James Gray’s The Lost City of Z opens with a rousing sequence of sport: British army officers on horseback, galloping through the picturesque Irish country on a stag hunt. Complete with a bagpipe score, sweeping vistas, and shots of adoring wives and children cheering on their men, the scene embodies masculine attraction to danger, adventure, exploration and competition. When Percy Fawcett (Charlie Hunnam) wins the hunt and shoots the stag, he raises a toast with his fellow hunters, with words that should resonate with those of us who just celebrated Easter: “To death, the best source of life.”
The scene is important for character development, positioning Fawcett as an ambitious, genteel, but insecure man seeking to prove his manly mettle and bolster his soldierly reputation. But the scene also introduces some of the film’s questions about the nature of man: What are we really after when we seek to hunt a stag—especially when it’s an animal we don’t need to eat? When we aren’t fighting for survival (as in war or wilderness exploration), why must men seek to fight in sport, game, politics, and more? Need there be a concrete mission or prize, or is the point simply in the struggle itself, the test of strength? In what sense is death the best source of life?
Based on David Grann’s 2009 book, The Lost City of Z: A Tale of Deadly Obsession in the Amazon—and, before that, Grann’s 2005 New Yorker story—the film follows the adventures of Fawcett, who pioneered multiple explorations into the Bolivian jungle between 1906 and 1925. At first commissioned by the Royal Geographic Society to survey the land for mapmaking purposes (and to act as a third party between rival border nations vying to claim the territory), Fawcett soon becomes driven by his own obsessive mission: to uncover a lost civilization (“Z”) he suspects is hidden beneath centuries of vines and underbrush. The evidence for his theory of Z’s existence is scant, but his curiosity and drive are unquenchable. He devotes the rest of his life to searching for his mythic El Dorado, spending years at a time away from his wife (Sienna Miller) and children.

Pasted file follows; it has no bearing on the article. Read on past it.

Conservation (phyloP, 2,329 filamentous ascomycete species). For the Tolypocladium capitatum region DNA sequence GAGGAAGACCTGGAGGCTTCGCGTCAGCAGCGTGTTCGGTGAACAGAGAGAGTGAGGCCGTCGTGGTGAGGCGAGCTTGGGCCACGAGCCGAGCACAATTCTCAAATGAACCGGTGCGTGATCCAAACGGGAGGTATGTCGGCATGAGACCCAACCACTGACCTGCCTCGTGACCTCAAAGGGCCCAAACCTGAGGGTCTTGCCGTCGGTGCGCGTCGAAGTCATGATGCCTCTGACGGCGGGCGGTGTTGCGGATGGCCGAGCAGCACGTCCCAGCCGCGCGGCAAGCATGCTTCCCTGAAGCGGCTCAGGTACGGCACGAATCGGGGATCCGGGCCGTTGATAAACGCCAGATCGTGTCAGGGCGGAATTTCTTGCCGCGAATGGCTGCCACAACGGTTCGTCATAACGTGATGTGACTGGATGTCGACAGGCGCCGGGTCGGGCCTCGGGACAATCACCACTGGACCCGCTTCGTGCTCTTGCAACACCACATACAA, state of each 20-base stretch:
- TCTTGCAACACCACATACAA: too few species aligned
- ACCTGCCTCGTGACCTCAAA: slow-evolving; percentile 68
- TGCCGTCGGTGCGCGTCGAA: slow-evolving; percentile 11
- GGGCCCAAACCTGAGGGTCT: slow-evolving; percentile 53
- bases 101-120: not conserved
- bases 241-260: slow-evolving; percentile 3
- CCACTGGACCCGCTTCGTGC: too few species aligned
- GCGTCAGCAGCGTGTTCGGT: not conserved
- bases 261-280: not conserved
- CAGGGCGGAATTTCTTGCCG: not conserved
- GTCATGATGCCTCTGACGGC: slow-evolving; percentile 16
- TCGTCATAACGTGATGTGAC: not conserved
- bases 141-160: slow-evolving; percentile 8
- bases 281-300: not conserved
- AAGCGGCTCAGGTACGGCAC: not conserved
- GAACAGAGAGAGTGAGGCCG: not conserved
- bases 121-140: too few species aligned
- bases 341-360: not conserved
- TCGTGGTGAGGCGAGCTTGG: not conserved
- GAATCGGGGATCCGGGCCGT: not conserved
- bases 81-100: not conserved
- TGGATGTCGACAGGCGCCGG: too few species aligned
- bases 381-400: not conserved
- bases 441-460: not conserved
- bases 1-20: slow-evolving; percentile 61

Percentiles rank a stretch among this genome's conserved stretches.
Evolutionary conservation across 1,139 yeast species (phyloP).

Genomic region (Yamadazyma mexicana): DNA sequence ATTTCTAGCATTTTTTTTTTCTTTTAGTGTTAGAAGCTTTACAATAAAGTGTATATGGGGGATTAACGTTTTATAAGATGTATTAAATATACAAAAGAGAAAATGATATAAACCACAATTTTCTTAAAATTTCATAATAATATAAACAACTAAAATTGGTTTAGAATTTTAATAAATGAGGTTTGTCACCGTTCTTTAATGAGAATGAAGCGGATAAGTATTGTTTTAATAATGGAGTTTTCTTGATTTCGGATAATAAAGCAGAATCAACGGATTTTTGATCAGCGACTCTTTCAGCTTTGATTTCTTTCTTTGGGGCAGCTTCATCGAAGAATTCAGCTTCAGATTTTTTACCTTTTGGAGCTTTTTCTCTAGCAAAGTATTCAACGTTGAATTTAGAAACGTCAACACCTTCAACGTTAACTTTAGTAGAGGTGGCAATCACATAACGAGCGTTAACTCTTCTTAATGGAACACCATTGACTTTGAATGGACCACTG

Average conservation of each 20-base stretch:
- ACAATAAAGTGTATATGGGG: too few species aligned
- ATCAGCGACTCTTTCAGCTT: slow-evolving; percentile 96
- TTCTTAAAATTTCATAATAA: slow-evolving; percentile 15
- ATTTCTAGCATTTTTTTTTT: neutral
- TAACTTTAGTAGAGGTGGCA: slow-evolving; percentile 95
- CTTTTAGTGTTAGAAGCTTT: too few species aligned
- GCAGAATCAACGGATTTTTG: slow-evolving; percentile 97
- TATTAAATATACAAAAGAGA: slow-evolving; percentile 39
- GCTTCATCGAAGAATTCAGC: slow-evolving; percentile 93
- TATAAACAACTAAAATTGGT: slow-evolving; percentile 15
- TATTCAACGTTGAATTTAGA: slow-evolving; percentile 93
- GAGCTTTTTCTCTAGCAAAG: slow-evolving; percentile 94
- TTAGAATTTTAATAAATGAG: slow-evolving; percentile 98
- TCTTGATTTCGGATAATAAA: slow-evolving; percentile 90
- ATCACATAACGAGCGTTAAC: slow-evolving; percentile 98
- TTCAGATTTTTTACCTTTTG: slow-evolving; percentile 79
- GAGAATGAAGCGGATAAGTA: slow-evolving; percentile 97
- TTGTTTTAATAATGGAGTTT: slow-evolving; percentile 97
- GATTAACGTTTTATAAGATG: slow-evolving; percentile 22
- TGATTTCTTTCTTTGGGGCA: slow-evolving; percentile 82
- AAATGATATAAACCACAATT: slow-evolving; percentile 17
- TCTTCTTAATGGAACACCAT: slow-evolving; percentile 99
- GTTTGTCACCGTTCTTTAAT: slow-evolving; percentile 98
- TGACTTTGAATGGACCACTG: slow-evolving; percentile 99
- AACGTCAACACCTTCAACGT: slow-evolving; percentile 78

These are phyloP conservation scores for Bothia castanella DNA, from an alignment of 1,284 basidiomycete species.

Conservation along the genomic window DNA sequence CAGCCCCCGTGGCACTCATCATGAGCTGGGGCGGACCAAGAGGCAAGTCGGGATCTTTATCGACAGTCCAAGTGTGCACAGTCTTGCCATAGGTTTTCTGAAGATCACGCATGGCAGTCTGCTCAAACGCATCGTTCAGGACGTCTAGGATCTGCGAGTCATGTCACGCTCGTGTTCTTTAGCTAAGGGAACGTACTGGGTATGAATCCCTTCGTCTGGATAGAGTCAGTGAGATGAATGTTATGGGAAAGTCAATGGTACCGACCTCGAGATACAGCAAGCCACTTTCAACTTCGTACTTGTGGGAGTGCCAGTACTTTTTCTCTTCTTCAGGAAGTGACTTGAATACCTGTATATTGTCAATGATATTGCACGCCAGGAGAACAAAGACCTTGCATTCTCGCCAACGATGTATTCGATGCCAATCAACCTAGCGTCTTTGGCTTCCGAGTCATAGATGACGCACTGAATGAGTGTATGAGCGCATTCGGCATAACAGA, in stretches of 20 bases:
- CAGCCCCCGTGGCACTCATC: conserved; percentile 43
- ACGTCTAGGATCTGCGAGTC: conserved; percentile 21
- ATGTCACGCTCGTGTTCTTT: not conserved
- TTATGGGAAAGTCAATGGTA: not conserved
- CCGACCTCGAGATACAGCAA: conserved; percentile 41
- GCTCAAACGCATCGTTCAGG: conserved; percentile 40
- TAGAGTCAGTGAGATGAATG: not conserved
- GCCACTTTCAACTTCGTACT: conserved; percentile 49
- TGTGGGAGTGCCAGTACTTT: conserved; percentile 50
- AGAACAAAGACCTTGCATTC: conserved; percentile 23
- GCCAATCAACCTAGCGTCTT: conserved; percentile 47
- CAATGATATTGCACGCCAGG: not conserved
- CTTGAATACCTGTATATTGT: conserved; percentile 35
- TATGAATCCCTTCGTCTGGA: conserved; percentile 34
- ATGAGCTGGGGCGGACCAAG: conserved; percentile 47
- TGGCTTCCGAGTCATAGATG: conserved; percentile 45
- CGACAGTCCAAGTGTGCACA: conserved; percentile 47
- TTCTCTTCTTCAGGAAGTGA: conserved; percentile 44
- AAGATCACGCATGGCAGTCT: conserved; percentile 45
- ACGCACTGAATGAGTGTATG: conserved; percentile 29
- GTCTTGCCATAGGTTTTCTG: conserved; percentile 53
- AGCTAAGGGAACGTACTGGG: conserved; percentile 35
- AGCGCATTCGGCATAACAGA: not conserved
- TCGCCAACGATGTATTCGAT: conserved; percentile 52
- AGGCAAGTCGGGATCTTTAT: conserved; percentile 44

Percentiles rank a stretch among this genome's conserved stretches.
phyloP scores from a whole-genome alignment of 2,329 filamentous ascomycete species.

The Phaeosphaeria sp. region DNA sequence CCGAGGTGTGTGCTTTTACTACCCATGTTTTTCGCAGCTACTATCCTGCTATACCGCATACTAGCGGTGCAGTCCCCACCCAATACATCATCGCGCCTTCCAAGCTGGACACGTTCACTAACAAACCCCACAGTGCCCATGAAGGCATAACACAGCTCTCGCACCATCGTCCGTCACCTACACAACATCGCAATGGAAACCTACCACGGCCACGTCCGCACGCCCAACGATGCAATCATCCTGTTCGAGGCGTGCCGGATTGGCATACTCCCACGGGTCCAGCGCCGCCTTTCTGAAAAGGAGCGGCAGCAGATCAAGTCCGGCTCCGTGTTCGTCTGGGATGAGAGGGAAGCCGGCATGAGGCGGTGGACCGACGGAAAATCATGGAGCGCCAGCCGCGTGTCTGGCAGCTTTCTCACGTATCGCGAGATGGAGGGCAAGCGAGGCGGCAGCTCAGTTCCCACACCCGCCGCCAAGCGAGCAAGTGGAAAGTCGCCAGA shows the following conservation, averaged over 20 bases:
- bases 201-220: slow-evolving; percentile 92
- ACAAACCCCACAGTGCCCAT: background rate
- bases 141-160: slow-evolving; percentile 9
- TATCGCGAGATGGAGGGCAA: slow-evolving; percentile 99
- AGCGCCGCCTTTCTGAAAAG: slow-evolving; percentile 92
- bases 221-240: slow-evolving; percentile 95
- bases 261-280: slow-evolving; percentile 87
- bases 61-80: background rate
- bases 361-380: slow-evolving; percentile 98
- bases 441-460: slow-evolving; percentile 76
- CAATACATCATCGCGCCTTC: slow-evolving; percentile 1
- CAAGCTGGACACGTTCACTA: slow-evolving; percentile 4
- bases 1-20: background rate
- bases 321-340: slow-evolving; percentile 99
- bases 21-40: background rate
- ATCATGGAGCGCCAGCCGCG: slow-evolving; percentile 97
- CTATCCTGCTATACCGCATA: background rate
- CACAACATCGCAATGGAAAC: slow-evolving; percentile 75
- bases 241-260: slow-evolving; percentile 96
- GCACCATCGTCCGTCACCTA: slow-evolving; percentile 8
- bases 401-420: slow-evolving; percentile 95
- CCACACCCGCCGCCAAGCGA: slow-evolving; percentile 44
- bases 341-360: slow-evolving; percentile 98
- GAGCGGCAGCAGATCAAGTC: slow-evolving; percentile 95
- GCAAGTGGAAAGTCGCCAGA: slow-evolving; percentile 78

Shot partially in Colombia, Lost City is a thoroughly immersive film, and not because of 3D technology or state-of-the-art CGI. Like an old-school, 35mm, classic Hollywood film, it engages you so deeply that you rarely register that you are, in fact, watching a film. This is not to say Gray’s filmmaking style is boring or unoriginal. On the contrary, it is so stealthily skillful, subtle, and confidently cinematic that it draws little attention to itself, instead serving the story and setting a formidable mood. Even Christopher Spelman’s gorgeous, sprawling score fits the world of the film so well that we rarely process it as non-diegetic. Its orchestral swells interplay seamlessly with the symphony of Amazonian bird, insect, and howler monkey ambience.
The classical, subdued elegance of Gray’s style (see also his 2008 film Two Lovers, and especially 2013’s The Immigrant) is beautifully paired with the context of unruly, fog-enveloped, panther-and-snake-filled jungles. The juxtaposition embodies the film’s exploration of the borderlands between order and chaos, toggling between the “civilized” (corsets, balls, and pastoral domestic life in Edwardian England) and the “uncivilized” (tribes of cannibals, rivers of piranhas, and ghastly Amazonian humidity). And yet, occasionally the lines are blurred. In one scene, for instance, an opera company stages an elaborate production in a Bolivian jungle theater, and the brutality of trench warfare in scenes at the Battle of the Somme show that “civilized” modern Europe has, at times, looked awfully savage.